By Lori Lyn Lirio
SAIPAN has remarkable improvements in combating tuberculosis cases, according to Centers for Disease and Control Prevention or CDC Medical Officer for the Pacific Region Dr. Richard Brostrom.
Back in 1990s, Brostrom noted that Saipan had been seeing about 180 tuberculosis cases per year with the contract workers.
“It slowly improved every year.”
He said the partnership between private clinicians, businesses and public health department was instrumental to the success as Saipan is currently seeing 30 to 40 cases of TB every year.
“TB demands private practitioner, hospital, clinician and public health program to work closely together. That has been a great success here on Saipan, a model for the rest of the Pacific for working between the community and the government to tackle difficult problem,” Brostrom added.
Before his stint at the CDC, Brostrom had been the TB physician for the CNMI in 2002 to 2010. He is delegated by the CDC to oversee and assess with medical care for TB patients across the Pacific Region, where they are seeing about 500 to 600 cases per year.
Brostrom was one of the presenters at the three-day Pacific Islands Tuberculosis Controllers Association or PITCA conference being held at the Fiesta Resort & Spa.
Compared to the U.S. mainland, CHCC-Public Health Medical Director Dr. Phuong Luu said tuberculosis on Saipan is 17 times higher and nine times higher than Honolulu.
“We are in the same par with Guam and we are much better in terms of controlling the disease in other Pacific islands. What does it mean? It means we have a lot of work to do to educate people,” she said.
She said tuberculosis in the CNMI is still a permanent issue.
“Our calculated rate right now is 70 cases per 100,000. We say per 100,000 because that is the standardized way to communicate the cases. We don’t want to say we have only few cases compared to Palau because their population is different,” Luu said.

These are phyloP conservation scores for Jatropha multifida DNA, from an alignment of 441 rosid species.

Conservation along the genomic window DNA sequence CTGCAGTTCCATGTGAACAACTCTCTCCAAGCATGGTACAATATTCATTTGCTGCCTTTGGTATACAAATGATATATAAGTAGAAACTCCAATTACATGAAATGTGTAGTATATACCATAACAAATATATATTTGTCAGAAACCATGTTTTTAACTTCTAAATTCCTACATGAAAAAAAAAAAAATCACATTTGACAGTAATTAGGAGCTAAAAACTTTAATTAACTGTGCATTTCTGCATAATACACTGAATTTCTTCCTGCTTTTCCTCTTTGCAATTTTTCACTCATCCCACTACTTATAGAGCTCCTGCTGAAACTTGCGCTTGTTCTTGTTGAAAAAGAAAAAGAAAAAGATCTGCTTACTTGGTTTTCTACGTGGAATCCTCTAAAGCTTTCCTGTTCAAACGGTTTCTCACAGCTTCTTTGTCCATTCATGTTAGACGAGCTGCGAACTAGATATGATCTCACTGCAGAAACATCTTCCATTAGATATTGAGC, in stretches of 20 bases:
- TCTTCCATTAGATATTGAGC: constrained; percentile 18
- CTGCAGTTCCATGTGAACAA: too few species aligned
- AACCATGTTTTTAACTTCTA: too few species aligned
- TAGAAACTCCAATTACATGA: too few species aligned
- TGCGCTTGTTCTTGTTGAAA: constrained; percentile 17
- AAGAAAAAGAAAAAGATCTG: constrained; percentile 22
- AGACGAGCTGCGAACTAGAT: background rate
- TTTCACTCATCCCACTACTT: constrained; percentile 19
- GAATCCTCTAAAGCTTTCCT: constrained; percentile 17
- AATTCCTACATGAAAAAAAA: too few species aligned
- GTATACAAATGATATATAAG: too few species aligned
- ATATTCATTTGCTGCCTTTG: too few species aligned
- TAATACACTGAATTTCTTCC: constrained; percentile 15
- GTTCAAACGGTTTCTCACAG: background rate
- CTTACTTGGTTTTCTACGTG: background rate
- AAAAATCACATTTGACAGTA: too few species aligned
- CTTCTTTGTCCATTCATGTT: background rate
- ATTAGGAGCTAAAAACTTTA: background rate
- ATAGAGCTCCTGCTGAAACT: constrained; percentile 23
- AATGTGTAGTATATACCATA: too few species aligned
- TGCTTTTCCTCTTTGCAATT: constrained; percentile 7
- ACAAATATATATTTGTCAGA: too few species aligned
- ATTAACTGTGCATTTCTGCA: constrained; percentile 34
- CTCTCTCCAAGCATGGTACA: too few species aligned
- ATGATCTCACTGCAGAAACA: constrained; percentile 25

According to Luu, this is the first time the CNMI has hosted the PITCA conference.
“We are discussing through data – how are we doing and how well we are doing in terms of detection and control of tuberculosis.”
The participants, Luu said, are world-renowned experts.
“We have people from Centers for Disease Control and Prevention, Southeast National Tuberculosis Center represented by Michael Lauzardo – director for SNTC.”
There were also presentations from Rutgers Global Tuberculosis Institute in New Jersey represented by Lee Riechman, who is world-renowned tuberculosis expert, World Health Organization and Australian Respiratory Council and from U.S. Pacific islands partners.
“The intention of this tuberculosis conference is to meet and discuss the burden of tuberculosis disease throughout our islands. Unfortunately, in the US affiliated Pacific islands, it is really high burden tuberculosis,” she said.
Brostrom said the challenge that they see in combating the disease in different jurisdiction have to do with funding an organization, crowded living conditions, very high rate of diabetes that is not well controlled.
“TB remains the number one infectious disease killer in the world; to have island neighbors that have very high rate is not good for the region. That is why we have to come together every year to share our best practices and try to help each other’s islands improved TB care in their own unique way,” Brostrom added.